The vocal folds, also known commonly as vocal cords, are composed of twin infoldings of mucous membrane stretched horizontally across the larynx.
They vibrate, modulating the flow of air being expelled from the lungs during phonation.
Open during inhalation, closed when holding one's breath, and vibrating for speech or singing; the folds are controlled via the vagus nerve. They are white because of scant blood circulation.
The folds are located below the epiglottis.
The folds are located just above the trachea which travels from the lungs.
Food and drink does not pass through the folds but is instead taken through the esophagus. Both tubes are separated by the tongue and an automatic gag reflex. When food goes down through the folds and trachea it causes choking.
Folds in both sexes are within the larynx. They are attached at the back (side nearest the spinal cord) to the arytenoid cartilages, and at the front (side under the chin) to the thyroid cartilage. Men and women have different vocal fold sizes.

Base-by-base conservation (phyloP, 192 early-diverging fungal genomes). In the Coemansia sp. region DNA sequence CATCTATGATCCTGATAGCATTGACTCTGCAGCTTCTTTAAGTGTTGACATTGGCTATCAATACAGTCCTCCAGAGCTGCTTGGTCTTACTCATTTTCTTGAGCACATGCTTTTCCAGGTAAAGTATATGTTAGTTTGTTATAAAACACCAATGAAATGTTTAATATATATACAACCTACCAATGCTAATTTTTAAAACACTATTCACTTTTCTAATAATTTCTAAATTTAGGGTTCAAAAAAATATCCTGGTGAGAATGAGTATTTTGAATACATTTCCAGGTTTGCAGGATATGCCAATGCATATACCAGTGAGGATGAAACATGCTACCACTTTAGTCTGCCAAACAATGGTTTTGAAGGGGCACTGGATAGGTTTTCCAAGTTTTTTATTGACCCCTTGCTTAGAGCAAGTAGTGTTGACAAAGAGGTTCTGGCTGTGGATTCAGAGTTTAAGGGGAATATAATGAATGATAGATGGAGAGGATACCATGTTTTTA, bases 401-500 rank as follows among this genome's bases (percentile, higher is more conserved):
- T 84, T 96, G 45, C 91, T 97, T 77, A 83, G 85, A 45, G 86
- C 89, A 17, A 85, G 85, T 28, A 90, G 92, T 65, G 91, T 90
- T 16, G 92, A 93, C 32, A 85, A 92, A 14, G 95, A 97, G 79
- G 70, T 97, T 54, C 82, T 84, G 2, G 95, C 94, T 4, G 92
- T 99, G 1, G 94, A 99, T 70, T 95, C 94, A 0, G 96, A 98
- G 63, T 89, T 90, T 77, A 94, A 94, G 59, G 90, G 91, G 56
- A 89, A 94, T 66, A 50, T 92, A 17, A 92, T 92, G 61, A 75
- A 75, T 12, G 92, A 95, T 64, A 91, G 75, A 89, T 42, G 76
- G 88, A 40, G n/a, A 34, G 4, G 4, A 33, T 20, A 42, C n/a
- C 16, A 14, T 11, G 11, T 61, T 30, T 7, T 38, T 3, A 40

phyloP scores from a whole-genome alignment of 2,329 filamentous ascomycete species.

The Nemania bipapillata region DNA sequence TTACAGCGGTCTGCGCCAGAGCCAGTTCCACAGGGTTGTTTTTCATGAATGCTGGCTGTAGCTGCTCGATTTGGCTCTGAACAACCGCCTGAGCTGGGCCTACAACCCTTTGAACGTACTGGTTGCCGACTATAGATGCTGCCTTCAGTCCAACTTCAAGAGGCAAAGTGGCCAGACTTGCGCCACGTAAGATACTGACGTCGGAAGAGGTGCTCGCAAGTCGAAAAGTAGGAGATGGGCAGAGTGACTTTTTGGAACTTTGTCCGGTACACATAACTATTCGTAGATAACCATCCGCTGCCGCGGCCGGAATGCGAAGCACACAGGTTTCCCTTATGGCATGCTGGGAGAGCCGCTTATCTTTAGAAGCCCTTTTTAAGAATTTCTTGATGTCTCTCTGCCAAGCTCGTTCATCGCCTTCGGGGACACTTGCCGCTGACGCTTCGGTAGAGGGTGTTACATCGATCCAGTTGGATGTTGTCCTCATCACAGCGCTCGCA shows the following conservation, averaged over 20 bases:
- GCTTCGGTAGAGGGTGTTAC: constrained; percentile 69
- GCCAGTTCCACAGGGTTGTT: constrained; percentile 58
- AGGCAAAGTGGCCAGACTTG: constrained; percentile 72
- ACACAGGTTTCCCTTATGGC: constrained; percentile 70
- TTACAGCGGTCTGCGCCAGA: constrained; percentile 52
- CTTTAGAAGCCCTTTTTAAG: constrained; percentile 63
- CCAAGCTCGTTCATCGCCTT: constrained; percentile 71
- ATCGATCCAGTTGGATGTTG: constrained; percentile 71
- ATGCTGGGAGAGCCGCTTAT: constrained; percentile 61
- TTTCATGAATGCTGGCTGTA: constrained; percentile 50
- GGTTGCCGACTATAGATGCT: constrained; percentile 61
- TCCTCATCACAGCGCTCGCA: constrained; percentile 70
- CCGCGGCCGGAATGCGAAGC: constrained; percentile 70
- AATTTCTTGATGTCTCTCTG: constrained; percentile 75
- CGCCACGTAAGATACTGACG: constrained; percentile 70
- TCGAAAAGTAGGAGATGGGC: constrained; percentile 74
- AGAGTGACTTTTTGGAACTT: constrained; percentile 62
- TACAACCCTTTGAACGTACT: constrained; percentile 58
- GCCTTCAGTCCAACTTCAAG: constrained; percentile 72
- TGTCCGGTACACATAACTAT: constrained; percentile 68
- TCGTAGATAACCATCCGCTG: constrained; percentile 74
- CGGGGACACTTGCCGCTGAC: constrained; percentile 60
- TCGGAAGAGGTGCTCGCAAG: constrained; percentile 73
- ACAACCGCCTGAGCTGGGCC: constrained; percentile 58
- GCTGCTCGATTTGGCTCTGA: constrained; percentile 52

Their outer edges are attached to muscle in the larynx while their inner edges, or margins are free (the hole).
They are constructed from epithelium, but they have a few muscle fibres in them, namely the vocalis muscle which tightens the front part of the ligament near to the thyroid cartilage.
They are flat triangular bands and are pearly white in color. Above both sides of the vocal cord (the hole and the ligament itself) is the vestibular fold or false vocal fold, which has a small sac between its two folds.
False Vocal Folds
These are a pair of thick folds of mucous membrane that protect and sit slightly superior to the more delicate true folds.